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WORKPLACE SAFETY

Has OSHA done enough to enforce COVID-19 safety rules for medical offices?

Even after the election and swearing in of the new President, federal government response to the COVID-19 pandemic remains a politically charged issue. One area of contention involves whether OSHA has done enough to protect healthcare workers and other workers exposed to the virus. On Jan. 8, the agency issued a statistical report documenting its COVID-19 enforcement efforts starting with the beginning of the pandemic and running through Dec. 31, 2020.

Employer liability for COVID-19 violations under OSHA laws

Nobody disputes that under OSHA, medical offices and other employers have a duty to protect workers from risk of COVID-19 infection. What may be less clear, is the source of that duty. Neither the Occupational Safety and Health Act (Act) nor the regulations say anything about COVID-19 or, with a few exceptions, infectious illnesses in general. Other hazards not mentioned include workplace violence, musculoskeletal and ergonomic injuries, cold and heat stress, to name just a few. And, yet, OSHA inspectors still hand out citations and fines against employers that fail to guard against these workplace hazards.

How can OSHA do this? Answer: OSHA’s authority to issue fines for failing to control hazards not specifically mentioned in the law comes from Section 5(a)(1) of the Act, aka, the “general duty clause,” which requires employers to furnish a workplace that’s “free from recognized hazards” likely to cause death or serious physical harm to a worker. And coronavirus is clearly a “recognized hazard,” especially in COVID-19 healthcare settings.

In addition, inspectors looking into coronavirus compliance can also cite employers for other kinds of OSHA violations, such as failing to comply with requirements pertaining to personal protective equipment (PPE) and respiratory protection.

OSHA penalty amounts for COVID-19 violations

OSHA penalties vary in size, depending on how the inspector that hands them out characterize the violation. And while the agency indexes penalties every year, here were the penalty amounts during the pandemic year of 2020 covered in the OSHA report:

2020 OSHA penalty amounts

Type of Violation Minimum Penalty Maximum Penalty
Serious $964 per violation $13,494 per violation
Other-Than-Serious $0 per violation $13,494 per violation
Willful or Repeated $9,639 per violation $134,494 per violation
Failure to Abate (i.e., fix a cited violation) NA $13,494 per day up to maximum of 30 days
Posting Requirements $0 per violation $13,494 per violation

OSHA COVID-19 enforcement by the numbers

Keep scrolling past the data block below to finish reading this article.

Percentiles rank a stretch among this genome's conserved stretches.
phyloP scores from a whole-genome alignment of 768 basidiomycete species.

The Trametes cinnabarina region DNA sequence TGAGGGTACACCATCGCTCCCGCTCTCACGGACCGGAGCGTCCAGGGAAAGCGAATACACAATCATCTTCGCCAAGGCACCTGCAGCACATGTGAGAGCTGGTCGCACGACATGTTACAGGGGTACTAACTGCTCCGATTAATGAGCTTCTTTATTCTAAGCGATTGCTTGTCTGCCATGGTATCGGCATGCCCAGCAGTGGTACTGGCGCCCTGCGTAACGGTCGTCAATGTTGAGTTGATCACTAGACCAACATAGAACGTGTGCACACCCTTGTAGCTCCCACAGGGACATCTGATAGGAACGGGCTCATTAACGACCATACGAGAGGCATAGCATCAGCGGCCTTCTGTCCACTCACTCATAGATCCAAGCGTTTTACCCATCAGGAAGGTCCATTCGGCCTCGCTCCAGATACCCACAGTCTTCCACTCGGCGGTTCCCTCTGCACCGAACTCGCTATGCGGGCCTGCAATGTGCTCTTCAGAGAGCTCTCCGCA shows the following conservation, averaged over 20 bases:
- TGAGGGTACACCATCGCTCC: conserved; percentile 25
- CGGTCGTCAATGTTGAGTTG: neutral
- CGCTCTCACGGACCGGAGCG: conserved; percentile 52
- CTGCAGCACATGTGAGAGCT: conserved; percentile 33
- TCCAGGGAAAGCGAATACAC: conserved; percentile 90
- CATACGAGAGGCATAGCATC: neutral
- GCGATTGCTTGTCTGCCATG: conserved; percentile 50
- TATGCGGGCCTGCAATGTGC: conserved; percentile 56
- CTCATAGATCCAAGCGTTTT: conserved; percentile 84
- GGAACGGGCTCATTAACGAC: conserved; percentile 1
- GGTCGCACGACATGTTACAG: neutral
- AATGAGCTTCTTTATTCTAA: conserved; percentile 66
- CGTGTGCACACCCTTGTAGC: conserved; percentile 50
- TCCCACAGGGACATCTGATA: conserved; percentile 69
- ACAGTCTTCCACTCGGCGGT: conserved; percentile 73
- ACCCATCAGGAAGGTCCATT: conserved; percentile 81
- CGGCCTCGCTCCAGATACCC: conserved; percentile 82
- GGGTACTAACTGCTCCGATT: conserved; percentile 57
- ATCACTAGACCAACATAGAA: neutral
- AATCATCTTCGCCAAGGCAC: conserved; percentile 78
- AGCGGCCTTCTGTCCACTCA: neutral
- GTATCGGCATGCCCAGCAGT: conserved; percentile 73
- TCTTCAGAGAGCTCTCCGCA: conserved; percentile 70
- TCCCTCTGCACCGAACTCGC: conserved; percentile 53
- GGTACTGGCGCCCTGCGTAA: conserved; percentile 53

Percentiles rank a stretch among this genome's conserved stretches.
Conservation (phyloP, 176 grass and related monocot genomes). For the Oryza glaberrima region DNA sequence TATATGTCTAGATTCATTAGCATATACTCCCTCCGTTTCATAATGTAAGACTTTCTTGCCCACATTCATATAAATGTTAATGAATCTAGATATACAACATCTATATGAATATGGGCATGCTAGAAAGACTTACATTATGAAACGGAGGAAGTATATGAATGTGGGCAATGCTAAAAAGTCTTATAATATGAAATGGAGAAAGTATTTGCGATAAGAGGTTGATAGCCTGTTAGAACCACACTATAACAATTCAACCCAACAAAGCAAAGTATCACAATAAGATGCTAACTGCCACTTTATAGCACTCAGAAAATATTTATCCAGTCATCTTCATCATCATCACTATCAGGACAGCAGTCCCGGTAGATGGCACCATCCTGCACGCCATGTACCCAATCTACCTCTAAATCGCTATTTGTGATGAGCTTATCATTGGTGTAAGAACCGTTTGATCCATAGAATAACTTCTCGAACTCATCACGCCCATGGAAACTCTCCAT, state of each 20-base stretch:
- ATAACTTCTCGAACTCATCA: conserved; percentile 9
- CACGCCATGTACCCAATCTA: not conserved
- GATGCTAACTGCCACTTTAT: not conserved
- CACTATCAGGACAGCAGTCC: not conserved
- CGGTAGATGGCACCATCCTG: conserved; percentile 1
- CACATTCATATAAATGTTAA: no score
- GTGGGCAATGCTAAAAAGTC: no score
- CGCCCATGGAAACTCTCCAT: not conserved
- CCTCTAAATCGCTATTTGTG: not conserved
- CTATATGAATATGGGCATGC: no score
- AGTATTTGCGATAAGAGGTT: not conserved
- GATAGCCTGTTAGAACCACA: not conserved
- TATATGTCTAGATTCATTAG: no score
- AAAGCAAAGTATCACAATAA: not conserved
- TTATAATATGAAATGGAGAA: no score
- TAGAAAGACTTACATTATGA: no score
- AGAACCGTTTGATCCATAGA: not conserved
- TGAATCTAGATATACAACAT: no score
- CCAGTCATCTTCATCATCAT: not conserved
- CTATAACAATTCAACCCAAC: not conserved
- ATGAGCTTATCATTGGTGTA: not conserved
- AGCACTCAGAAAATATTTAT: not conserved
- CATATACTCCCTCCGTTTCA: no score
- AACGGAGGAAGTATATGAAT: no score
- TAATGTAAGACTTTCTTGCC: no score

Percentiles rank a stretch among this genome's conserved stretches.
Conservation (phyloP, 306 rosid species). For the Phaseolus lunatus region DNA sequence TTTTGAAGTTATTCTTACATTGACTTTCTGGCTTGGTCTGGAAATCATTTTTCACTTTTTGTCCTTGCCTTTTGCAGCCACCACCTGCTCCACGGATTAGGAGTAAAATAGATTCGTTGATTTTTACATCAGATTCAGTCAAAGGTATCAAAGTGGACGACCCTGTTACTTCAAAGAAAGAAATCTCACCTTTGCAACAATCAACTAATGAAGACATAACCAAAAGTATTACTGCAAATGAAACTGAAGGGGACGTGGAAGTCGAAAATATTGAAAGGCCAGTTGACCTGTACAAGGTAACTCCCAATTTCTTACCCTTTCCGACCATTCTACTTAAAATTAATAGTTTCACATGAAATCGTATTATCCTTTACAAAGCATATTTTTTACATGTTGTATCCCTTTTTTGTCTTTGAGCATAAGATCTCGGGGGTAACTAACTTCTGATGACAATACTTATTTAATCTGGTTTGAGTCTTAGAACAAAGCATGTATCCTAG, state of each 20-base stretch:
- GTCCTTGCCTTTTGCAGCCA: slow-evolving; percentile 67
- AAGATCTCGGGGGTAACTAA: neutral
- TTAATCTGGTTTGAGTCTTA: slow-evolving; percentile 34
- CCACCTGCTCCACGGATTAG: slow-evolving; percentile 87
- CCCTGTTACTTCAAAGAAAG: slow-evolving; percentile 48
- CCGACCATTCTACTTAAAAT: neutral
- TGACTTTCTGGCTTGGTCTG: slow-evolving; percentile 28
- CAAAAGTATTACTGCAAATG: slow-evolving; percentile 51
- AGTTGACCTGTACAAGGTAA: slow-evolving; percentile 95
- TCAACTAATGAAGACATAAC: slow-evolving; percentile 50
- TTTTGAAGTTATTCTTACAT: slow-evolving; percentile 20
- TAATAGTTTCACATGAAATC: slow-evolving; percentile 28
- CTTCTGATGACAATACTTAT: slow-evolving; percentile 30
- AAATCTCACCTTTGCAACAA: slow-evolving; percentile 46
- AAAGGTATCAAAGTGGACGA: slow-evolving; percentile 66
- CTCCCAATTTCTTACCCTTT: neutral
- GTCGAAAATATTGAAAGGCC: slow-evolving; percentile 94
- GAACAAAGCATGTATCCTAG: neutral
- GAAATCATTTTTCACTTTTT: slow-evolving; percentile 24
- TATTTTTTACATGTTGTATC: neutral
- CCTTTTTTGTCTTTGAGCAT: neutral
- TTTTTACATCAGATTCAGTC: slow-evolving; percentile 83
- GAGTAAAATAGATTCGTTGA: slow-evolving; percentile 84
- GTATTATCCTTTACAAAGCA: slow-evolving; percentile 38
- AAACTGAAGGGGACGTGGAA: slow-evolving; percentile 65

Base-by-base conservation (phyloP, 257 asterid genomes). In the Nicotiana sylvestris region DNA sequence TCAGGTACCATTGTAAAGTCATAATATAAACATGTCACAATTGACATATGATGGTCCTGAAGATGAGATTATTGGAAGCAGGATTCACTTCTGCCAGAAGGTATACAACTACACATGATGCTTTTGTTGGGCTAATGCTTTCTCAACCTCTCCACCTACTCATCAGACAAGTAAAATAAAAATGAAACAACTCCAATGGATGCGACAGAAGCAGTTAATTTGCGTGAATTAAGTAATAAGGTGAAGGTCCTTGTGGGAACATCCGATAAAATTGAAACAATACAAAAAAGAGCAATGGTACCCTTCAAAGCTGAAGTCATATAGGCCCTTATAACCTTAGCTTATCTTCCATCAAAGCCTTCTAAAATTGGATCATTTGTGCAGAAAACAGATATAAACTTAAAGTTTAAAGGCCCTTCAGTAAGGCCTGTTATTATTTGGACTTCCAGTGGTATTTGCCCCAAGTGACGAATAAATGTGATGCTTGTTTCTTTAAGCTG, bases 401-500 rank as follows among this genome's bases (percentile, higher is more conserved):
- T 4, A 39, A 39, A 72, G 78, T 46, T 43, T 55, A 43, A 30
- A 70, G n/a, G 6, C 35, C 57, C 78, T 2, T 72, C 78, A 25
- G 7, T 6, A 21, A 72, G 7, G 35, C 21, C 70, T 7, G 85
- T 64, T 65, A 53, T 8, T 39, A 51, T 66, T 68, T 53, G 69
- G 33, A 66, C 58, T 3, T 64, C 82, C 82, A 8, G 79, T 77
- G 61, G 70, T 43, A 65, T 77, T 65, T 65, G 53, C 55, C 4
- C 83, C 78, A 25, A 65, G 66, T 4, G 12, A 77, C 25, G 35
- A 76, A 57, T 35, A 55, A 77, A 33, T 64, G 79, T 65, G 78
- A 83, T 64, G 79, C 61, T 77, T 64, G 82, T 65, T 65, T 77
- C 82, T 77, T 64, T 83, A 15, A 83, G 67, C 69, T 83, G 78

According to the report, in 2020, OSHA carried out 300 COVID-19 inspections. To put those numbers into context, the agency performs an average of 32,000 total inspections per year. The other key number in the report is $3,930,381, the total amount in penalties that OSHA inspectors proposed against employers cited for COVID-19 violations. Keep in mind that employers cited for OSHA violations have the right to appeal the proposed penalty amount. The report also lists the types of violations for which employers were cited, including failure to:

  • Comply with the general duty clause requirement to provide a workplace free from recognized hazards;
  • Implement a written respiratory protection program;
  • Provide a medical evaluation, respirator fit test, training on proper respirator use and PPE;
  • Report a workplace injury, illness or fatality; and
  • Record an injury or illness on OSHA 300 logs and other recordkeeping forms.

What the report doesn’t address is the size of the penalties handed out. And to the extent OSHA is trying to make a point about how tough it’s been in enforcing coronavirus safety rules, this omission was probably deliberate. Based on incremental reports listing fines against employers over a weekly period, we can discern that the highest proposed fine against an employer for a COVID-19 violation was a mere $26,988. The vast majority of proposed fines were at or below the $13,494 maximum for a serious violation.

One final note: The report includes only enforcement activity carried out by federal OSHA. Twenty-two states, including California, have their own state OSHA equivalent programs imposing requirements that are typically stricter than federal standards.

Conclusion

Although the fine totals sound impressive, the numbers support the contention that OSHA has been less than vigorous in its efforts to enforce COVID-19-related safety rules in the workplace. Inspections have been relatively few in number and the penalty amounts modest, particularly as compared to fines the agency hands out for fall protection, Hazcom, confined spaces, lockout, machine guarding and other common violations.

 

 

 

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